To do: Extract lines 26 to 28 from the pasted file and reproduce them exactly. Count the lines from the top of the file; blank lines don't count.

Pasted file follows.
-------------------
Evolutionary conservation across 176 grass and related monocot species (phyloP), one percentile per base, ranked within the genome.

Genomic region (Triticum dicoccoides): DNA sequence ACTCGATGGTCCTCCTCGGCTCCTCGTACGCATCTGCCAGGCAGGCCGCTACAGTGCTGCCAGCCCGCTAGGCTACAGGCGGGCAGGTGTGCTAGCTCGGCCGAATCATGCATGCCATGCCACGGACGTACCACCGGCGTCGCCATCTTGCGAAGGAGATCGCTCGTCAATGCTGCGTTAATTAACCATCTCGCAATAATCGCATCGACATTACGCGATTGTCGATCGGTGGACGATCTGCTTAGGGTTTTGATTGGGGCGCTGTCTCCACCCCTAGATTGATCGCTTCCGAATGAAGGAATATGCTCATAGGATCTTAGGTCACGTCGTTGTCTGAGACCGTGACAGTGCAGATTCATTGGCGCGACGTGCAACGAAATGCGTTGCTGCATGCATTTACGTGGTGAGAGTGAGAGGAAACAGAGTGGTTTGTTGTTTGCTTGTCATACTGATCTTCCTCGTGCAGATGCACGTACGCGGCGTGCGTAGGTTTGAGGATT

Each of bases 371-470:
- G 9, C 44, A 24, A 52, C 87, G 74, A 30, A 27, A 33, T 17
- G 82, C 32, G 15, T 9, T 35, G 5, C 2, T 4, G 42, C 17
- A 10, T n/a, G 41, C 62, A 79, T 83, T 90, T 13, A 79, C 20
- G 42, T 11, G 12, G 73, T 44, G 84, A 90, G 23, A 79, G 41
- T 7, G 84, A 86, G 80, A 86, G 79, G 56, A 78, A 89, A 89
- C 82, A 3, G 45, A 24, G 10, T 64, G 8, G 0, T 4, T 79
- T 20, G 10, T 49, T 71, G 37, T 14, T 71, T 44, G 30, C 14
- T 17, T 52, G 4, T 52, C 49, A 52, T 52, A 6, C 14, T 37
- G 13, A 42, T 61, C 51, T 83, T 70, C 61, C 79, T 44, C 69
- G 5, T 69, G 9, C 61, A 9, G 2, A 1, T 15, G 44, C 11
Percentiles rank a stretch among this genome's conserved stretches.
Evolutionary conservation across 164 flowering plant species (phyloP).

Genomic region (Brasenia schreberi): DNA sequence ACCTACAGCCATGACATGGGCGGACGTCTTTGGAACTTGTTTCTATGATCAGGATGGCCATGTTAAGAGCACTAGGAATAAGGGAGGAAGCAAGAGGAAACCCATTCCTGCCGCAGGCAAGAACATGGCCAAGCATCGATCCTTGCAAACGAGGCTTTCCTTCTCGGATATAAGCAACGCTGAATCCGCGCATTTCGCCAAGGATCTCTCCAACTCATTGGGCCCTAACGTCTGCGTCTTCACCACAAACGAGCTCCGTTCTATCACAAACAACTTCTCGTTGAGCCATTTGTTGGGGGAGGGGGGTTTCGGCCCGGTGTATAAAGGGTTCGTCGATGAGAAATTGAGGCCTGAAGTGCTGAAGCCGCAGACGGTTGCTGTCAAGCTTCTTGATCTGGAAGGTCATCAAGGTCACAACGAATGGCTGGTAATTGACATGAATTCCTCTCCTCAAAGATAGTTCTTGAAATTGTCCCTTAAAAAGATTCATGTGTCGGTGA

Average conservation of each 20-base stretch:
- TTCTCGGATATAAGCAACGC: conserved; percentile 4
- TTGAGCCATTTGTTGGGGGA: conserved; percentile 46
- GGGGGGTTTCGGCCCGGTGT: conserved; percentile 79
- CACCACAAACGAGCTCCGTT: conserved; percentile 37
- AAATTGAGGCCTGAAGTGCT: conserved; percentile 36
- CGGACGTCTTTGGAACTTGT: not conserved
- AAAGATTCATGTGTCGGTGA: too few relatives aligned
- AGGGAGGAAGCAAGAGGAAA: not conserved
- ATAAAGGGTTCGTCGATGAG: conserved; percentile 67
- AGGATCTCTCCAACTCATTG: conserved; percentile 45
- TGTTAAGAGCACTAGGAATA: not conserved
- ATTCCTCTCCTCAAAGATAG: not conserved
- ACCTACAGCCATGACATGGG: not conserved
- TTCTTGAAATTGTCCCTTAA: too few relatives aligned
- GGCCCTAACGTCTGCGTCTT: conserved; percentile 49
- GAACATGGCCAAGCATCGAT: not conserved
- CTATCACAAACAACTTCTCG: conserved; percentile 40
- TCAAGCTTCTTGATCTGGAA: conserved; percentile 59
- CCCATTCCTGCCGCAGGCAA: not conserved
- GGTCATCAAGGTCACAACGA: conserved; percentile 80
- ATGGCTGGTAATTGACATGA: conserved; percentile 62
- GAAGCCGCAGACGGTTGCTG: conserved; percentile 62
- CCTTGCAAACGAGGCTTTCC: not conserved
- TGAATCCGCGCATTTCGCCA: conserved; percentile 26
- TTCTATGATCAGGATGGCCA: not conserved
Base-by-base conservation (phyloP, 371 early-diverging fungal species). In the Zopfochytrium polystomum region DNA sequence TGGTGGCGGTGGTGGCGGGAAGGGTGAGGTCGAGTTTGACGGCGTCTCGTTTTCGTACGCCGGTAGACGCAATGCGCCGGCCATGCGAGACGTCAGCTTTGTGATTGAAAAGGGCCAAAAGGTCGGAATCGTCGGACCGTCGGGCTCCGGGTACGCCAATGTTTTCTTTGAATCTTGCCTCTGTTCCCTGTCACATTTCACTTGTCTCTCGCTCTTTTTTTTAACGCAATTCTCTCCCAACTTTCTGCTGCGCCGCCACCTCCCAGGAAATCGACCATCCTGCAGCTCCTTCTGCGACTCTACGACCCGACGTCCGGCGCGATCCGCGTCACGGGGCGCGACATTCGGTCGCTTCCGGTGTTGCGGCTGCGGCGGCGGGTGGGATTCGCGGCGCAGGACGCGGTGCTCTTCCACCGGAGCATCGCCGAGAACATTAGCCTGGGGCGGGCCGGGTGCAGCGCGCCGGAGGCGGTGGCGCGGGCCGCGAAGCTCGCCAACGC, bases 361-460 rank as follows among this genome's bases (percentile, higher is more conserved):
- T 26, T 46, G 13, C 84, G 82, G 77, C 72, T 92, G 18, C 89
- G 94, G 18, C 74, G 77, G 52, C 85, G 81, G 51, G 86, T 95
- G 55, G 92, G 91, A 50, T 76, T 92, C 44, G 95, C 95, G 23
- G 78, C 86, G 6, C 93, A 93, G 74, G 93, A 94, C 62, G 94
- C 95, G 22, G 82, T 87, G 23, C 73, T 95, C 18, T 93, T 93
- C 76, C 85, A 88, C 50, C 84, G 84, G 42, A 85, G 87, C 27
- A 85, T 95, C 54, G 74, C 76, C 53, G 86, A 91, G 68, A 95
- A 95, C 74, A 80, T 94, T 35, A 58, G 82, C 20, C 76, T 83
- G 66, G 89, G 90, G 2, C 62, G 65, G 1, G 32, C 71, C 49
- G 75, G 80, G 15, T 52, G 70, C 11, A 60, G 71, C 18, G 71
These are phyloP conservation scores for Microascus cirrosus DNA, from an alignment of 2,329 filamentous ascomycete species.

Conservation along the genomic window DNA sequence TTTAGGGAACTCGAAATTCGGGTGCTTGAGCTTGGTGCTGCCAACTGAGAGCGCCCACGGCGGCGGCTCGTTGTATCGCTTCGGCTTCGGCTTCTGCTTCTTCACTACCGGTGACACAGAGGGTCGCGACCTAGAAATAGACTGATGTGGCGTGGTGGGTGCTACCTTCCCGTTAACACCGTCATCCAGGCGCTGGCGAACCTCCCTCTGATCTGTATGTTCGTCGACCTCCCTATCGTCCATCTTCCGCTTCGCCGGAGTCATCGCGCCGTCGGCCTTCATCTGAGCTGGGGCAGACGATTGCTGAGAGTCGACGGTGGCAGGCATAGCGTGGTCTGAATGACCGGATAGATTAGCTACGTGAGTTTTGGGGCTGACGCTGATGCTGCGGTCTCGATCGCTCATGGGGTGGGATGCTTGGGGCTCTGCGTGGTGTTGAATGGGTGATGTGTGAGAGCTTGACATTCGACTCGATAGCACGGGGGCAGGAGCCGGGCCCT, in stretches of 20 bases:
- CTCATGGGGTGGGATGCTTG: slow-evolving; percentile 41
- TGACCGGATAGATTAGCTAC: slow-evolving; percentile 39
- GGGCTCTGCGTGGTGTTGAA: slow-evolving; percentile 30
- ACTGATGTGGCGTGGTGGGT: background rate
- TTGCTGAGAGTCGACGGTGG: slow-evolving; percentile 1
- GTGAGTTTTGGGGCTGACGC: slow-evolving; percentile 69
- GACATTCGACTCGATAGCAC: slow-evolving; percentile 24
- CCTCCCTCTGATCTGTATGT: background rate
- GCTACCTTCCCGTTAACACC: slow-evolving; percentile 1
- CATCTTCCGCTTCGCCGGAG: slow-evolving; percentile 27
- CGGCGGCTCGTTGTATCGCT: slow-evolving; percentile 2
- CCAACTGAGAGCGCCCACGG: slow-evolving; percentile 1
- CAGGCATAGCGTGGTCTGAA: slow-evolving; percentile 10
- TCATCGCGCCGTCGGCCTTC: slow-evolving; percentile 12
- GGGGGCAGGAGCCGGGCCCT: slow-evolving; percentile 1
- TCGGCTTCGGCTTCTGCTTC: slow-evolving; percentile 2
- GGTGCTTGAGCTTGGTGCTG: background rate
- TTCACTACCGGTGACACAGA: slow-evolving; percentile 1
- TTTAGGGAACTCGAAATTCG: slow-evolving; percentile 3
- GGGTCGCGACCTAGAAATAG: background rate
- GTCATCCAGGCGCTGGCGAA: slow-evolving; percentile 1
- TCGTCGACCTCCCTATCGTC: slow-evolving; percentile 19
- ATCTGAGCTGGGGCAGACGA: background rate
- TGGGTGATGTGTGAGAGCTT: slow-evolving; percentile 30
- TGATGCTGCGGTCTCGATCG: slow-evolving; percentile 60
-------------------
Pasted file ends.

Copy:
- ATAAAGGGTTCGTCGATGAG: conserved; percentile 67
- AGGATCTCTCCAACTCATTG: conserved; percentile 45
- TGTTAAGAGCACTAGGAATA: not conserved